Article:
By Poovenraj Kanagaraj,
Funded by French billionaire, Xavier Niel, the non-profit and tuition free computer programming school, 42, first opened in Paris in 2013. The school known for not having any professors and its 24/7 accessibility has since seen similar programmes based off it open in other parts of the world.
In July 2020, the Sunway Education Group held a virtual launch of 42KL marking the world-renowned coding school’s opening in Malaysia. Matt van Leeuwen, Sunway Group Chief Innovation Officer and Sunway’s iLabs Director sits down with Business Today for a chat on what the school is looking to do for the future of education in the country.
“Through our work with iLabs, we work with a lot of corporations, SMEs and industries. And we hear the same issue over and over again. The issue of recruiting quality digital talent,” he says.
He further points out that the rising issue is part of three problems. The first being universities nationwide are not providing new programmes fast enough. This is due to courses requiring MQA accreditation which is a process that takes over a year.
“We can’t expect what we thought five years ago to be relevant today,” he points out.
Secondly, Van Leeuwen says there is hardly attention paid to problem solving skills and thirdly, there is a mismatch between supply and demand. “I have been hearing some alarming trends of unemployment recently and that is worrying,” he says.
Graduates from 42 have been known to enter industries that requires coders and data scientists. 42KL hopes to achieve a similar level of success here in Malaysia.
Prior to bring the famous coding school to Malaysia, Sunway’s education arm had been on the search to revolutionise the education sector. They went on a worldwide search in various countries, testing out different bootcamps and coding schools but nothing suited the Malaysian ecosystem at the time until they met with the team behind 42.
42KL uses project-based learning methods throughout the curriculum. Participating students work to develop fundamental technical competencies, affording them adaptability skills that are necessary for integration with the digital workforce.
“This means it imitates real-world work, encouraging students to learn not just coding skills but also necessary skills such as time management and build conceptual frameworks as well,” Van Leeuwen tells Business Today.
The school does not come with professors, instead its curriculum is based on peer-to-peer learning. The pedagogy aims to develop adaptability skills, problem solving as well as self-learning skills. The chief innovation officer also pointed out that questions on the absence of fees raised doubts on the quality of the school.
There are no classes per se, as students control what, when and how they learn with the programme, Van Leeuwen says. As the entire programme is gamified, there will be no grading system. Progress is accounted for using experience points through the completion of each project.
The final 150 students that are chosen to enter the school will embark on Levels 1 to 7, which will last for 12 months. Thereafter they may choose to seek employment or return to complete Levels 8 to 21, the specialization stage which will last approximately for another 24 months.
Alumni students will also be able to have access to all curriculum involved, including new projects but with no possibility to change his or her level on the final certificate. Upon their graduation, 42KL’s alumni will be absorbed into 42;s global network.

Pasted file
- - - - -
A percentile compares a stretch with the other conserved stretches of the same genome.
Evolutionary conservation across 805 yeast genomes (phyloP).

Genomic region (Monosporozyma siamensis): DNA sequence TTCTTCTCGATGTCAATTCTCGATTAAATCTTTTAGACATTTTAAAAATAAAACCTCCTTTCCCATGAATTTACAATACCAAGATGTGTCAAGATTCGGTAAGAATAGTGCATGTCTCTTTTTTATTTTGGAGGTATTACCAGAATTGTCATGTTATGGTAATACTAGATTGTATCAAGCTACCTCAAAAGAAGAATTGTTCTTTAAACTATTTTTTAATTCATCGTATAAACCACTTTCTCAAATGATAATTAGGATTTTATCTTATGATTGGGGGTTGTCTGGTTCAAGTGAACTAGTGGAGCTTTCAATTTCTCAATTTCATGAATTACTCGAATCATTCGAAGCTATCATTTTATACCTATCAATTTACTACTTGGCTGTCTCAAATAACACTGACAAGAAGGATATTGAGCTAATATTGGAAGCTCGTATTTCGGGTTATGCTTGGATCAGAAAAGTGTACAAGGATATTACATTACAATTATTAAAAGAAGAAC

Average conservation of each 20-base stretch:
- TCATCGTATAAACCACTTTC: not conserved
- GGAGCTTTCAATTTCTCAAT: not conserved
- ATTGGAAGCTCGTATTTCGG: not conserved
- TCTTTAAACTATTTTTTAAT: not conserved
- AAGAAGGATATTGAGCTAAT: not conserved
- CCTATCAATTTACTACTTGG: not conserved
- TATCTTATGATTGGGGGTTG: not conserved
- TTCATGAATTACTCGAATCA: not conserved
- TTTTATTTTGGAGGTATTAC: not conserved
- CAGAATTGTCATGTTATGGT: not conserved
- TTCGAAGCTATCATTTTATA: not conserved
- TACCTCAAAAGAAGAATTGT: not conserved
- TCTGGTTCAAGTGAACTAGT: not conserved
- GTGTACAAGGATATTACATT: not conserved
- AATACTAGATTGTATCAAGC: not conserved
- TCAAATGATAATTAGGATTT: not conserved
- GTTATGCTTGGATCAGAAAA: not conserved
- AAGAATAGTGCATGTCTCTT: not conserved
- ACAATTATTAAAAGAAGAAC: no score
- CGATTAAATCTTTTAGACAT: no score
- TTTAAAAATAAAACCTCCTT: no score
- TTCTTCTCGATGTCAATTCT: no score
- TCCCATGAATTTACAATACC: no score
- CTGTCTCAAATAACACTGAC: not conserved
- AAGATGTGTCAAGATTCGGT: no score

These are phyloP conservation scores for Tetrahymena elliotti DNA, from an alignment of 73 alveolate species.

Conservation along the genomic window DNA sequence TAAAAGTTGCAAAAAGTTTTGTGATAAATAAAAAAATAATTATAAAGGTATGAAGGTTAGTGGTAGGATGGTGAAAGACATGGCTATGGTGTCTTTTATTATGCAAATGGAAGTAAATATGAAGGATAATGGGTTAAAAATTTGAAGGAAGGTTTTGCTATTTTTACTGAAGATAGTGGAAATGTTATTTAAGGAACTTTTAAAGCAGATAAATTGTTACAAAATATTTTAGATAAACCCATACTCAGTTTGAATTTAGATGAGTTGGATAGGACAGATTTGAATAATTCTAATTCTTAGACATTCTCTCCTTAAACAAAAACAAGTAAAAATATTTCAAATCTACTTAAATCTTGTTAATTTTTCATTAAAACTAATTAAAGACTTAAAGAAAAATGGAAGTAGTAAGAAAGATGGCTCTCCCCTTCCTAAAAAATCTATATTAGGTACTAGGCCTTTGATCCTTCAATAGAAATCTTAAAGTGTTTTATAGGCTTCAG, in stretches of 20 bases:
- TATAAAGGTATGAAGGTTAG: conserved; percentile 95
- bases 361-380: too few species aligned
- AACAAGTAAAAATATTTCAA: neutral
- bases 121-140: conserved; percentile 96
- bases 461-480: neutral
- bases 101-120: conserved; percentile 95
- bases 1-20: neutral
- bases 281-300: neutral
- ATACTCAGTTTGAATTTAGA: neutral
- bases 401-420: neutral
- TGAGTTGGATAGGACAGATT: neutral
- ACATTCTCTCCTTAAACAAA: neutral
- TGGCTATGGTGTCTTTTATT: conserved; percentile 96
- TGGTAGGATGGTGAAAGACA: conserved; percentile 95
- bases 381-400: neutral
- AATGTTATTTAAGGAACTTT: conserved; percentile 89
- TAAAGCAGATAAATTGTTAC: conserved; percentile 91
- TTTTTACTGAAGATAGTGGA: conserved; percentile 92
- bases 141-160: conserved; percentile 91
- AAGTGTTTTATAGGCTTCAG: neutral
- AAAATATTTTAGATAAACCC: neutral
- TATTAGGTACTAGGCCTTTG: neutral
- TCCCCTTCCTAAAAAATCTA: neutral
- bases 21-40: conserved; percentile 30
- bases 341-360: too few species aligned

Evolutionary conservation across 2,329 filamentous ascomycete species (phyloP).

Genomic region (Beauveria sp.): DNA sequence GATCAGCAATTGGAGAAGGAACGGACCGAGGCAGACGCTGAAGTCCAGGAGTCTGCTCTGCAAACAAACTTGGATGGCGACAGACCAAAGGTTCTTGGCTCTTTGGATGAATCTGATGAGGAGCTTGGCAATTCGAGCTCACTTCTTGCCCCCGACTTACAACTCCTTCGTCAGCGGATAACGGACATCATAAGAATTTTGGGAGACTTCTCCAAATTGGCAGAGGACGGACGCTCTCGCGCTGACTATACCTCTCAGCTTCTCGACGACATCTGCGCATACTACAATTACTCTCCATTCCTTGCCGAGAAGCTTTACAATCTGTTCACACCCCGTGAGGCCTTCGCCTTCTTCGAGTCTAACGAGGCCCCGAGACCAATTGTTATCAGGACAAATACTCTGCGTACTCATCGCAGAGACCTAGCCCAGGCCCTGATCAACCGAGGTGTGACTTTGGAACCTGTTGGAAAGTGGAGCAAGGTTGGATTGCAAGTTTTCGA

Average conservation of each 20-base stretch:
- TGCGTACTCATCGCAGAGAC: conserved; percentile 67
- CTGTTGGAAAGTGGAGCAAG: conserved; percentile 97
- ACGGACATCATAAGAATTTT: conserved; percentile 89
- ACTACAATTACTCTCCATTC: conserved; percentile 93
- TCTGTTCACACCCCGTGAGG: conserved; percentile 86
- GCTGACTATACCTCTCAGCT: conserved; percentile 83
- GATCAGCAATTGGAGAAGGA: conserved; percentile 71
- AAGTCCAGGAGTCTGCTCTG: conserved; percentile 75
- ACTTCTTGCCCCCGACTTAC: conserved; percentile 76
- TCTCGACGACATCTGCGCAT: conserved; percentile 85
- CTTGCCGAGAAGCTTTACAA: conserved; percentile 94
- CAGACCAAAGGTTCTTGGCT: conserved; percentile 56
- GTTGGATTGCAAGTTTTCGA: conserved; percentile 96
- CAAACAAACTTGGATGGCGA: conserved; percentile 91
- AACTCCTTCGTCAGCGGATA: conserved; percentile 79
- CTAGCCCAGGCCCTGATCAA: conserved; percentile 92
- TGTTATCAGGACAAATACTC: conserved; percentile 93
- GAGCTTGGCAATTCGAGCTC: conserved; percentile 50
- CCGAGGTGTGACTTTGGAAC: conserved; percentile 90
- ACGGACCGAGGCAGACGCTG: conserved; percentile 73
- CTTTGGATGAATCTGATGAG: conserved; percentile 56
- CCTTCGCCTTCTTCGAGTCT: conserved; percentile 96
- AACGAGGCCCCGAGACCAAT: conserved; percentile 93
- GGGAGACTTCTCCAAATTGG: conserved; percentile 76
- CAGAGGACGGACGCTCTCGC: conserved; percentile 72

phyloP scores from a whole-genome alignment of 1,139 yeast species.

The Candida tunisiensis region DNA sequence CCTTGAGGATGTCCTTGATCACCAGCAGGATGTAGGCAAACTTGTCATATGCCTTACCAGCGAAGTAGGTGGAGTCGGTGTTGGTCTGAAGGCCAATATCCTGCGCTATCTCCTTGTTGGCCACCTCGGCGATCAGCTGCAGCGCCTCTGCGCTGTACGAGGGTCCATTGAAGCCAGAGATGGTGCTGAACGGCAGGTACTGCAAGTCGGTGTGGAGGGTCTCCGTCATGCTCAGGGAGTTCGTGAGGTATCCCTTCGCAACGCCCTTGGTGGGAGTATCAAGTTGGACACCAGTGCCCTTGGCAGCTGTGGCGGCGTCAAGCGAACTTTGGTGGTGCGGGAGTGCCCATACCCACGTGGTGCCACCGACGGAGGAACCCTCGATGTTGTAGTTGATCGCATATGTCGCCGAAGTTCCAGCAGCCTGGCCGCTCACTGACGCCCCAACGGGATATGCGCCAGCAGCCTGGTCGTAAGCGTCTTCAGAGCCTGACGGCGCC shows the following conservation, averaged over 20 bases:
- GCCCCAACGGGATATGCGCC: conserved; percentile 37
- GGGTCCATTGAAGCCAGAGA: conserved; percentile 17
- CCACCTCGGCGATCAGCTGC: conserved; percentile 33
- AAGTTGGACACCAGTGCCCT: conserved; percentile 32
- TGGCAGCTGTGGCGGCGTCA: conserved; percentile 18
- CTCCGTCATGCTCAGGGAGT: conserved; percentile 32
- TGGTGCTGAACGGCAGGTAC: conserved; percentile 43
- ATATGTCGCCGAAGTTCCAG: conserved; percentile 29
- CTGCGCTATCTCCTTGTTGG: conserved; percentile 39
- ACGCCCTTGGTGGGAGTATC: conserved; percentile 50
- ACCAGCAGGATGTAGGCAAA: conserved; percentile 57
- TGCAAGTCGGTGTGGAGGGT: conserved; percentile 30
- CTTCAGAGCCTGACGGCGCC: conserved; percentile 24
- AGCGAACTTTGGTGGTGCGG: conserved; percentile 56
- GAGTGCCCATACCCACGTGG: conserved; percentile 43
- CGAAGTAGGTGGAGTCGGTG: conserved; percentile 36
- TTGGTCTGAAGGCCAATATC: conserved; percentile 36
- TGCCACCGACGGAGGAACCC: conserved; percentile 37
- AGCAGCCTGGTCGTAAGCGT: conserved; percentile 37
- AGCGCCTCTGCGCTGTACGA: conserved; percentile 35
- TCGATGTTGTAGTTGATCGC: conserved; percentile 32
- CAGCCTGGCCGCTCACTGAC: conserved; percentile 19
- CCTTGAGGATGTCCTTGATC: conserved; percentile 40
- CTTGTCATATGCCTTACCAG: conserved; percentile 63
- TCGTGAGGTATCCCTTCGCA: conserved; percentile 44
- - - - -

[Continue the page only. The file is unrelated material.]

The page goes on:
According to the chief innovation officer, every student gets an average two job offers from companies while they are in 42. “Our anchor partners who have signed up are committed to recruiting from 42KL,” he says.
“Industry partners that come on board with us gets to recruit up to 10 students each but at the end of the day, it’s up to students. They are not obliged to do so,” Van Leeuwen shares. Anchor partners that have signed up thus far include Sunway Group, CIMB, Roland Berger, DHL, Huawei and Carsome.
There are two ways corporations can participate in 42KL. They can either choose to be an anchor partner or a community partner. Anchor partners’ commitments include a sponsorship fee for the school in return, they get access to talents for industry placements or direct recruitments for their companies.
As for community partners, their roles varies from being involved in running extracurricular talks, workshops or hackathons on the schools to helping marketing and outreach activities.
RISING SKILLS GAP
“Generally there’s a gap between industries and academia, in technology it’s even wider and seeing the lack of talent is actually quite frightening,” says Van Leeuwen. He also says that talents produced may not be relevant to industries when they graduate especially in the current rapidly evolving landscape.
“Therefore, it is important for us to explore how to disrupt education, especially tech education, so we can drive ourselves towards becoming the high-income, high innovative nation that we aspire to be,” he tells Business Today.
He further urges for more programmes like 42 to plant roots in Malaysia, hinting on the need for more digital talent in the country.
The chief innovation officer has also expressed his interest on expanding programme nationwide and while the KL campus has attracted attention of interested parties in both Penang and East Malaysia, Van Leeuwen says it depends on how 42KL performs before similar branches can be established across the country.
The Malaysian campus will be situated within the FutureX building in Sunway City Kuala Lumpur and will operate with 42’s innovative model in a tripartite collaboration among Sunway Education Group, Sunway iLabs and MDEC.
“We chose to locate the first 42 here in Sunway City KL as we are envisioning it as a “living laboratory”, an open innovation eco-system where research and innovation can take place within a public-private-people partnership,” he concluded.